It's an age-old question: Can money buy you happiness? Jean talks with positive psychology expert Dr. Ed Diener, co-author of Happiness: Unlocking the Mysteries of Psychological Wealth, about the complex relationship between financial wealth and happiness.
According to Dr. Diener, happiness is determined by a combination of factors, including health, relationships, positive spirituality, purpose and, yes, money. While more money does not necessarily mean more happiness, happy people tend to make more money, a conclusion Dr. Diener says he reached after following up with happy college students 20 years after they had graduated. "The most cheerful college students were making more money later, so it really was happiness leading to money rather than the other way around," Dr. Diener says.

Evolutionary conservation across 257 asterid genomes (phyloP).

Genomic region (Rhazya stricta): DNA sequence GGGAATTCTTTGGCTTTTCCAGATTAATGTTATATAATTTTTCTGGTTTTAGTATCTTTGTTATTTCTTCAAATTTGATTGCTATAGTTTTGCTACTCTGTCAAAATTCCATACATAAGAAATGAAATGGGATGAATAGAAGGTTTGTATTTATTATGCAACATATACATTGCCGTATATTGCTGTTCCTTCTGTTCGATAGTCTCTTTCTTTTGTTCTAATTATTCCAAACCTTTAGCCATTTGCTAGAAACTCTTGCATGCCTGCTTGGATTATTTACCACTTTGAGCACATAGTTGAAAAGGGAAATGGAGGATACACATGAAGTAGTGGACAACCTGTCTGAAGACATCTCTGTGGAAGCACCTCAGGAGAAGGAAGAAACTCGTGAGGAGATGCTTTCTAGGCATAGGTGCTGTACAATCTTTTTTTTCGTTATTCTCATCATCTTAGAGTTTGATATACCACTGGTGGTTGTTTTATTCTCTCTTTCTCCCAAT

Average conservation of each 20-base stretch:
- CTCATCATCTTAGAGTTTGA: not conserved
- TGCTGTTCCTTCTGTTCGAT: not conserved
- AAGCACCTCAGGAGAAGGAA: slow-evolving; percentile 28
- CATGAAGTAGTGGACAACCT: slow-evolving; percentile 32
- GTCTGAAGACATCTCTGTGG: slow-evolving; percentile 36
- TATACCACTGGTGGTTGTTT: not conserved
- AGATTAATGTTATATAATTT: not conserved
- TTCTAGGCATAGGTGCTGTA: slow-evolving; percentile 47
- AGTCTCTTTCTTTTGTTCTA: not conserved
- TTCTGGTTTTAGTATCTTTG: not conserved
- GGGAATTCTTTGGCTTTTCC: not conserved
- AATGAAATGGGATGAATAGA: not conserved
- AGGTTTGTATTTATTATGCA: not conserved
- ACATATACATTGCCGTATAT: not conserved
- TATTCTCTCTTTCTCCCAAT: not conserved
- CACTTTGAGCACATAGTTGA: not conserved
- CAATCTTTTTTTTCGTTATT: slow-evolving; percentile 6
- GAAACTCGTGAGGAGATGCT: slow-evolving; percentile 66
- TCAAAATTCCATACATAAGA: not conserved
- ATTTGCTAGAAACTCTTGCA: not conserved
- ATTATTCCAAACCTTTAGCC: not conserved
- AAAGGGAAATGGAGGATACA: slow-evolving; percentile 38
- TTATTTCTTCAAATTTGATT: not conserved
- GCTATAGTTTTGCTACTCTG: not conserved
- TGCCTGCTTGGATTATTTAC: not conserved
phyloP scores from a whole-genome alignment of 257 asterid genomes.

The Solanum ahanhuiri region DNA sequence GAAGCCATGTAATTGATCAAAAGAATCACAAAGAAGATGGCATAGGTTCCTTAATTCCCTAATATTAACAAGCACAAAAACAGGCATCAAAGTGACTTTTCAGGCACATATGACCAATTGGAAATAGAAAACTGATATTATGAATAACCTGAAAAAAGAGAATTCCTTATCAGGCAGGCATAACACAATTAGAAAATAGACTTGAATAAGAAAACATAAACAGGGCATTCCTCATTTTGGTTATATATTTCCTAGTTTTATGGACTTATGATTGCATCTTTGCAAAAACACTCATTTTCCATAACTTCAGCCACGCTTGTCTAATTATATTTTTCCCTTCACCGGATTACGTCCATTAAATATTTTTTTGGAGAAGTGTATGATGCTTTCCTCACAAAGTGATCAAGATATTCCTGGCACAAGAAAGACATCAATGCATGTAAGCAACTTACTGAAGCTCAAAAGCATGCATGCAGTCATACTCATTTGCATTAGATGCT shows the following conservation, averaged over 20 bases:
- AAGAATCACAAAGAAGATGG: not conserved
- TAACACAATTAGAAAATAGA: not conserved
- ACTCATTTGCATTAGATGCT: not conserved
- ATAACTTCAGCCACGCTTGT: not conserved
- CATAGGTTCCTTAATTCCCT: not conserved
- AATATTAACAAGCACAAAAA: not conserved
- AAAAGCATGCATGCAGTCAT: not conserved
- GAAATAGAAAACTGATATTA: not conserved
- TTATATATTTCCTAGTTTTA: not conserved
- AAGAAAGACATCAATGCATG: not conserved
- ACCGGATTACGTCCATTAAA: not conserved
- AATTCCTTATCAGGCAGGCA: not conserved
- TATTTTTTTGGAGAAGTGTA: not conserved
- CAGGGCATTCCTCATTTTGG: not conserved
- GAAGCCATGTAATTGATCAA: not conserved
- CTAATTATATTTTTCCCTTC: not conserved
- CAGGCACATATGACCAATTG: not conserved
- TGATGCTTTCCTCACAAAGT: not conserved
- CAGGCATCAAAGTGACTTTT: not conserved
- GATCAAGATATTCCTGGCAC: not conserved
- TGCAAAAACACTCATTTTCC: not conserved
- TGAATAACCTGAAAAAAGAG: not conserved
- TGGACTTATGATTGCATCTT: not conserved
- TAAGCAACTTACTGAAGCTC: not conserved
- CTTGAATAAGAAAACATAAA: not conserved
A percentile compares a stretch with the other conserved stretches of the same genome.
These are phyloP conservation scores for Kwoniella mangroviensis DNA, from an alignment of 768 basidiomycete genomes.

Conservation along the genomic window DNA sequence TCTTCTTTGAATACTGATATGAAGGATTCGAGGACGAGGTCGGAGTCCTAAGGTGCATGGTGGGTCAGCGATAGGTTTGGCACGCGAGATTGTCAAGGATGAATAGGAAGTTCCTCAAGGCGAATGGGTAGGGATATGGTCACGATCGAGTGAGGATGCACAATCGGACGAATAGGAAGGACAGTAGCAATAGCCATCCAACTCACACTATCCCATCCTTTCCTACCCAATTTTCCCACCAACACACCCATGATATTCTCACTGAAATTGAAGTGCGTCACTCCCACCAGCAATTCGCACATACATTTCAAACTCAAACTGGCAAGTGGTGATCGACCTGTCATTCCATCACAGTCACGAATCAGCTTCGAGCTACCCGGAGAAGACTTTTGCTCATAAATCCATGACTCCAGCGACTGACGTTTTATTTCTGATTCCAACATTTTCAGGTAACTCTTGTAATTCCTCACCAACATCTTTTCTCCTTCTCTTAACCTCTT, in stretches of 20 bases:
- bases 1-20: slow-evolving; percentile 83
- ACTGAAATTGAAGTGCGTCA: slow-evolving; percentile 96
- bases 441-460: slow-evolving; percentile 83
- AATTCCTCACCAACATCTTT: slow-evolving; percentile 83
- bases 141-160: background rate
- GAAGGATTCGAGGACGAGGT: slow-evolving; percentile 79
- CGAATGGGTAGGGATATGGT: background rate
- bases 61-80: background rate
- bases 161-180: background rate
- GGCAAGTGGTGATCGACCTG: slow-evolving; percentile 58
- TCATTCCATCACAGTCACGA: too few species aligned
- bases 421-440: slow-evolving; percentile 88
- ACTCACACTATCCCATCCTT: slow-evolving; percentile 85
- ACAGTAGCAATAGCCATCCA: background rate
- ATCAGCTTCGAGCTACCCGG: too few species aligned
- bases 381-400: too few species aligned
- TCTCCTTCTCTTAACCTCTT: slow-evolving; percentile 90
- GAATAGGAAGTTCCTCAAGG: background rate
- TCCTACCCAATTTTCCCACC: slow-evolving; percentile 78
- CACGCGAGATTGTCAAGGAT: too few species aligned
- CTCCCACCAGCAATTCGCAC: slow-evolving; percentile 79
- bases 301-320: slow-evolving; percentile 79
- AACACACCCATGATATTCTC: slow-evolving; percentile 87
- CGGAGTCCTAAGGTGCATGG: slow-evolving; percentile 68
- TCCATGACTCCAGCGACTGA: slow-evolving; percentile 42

The errors some psychologists make is suggesting that money doesn't matter at all, Dr. Diener says. "We've studied people around the world, and money does matter," he says. "It is helpful." Money can be harmful to an individual's happiness when he becomes so materialistic that it becomes his sole focus in life, Dr. Diener says. "Who are materialistic people? They're people who care more about money than everything else," he says. "And that's a mistake."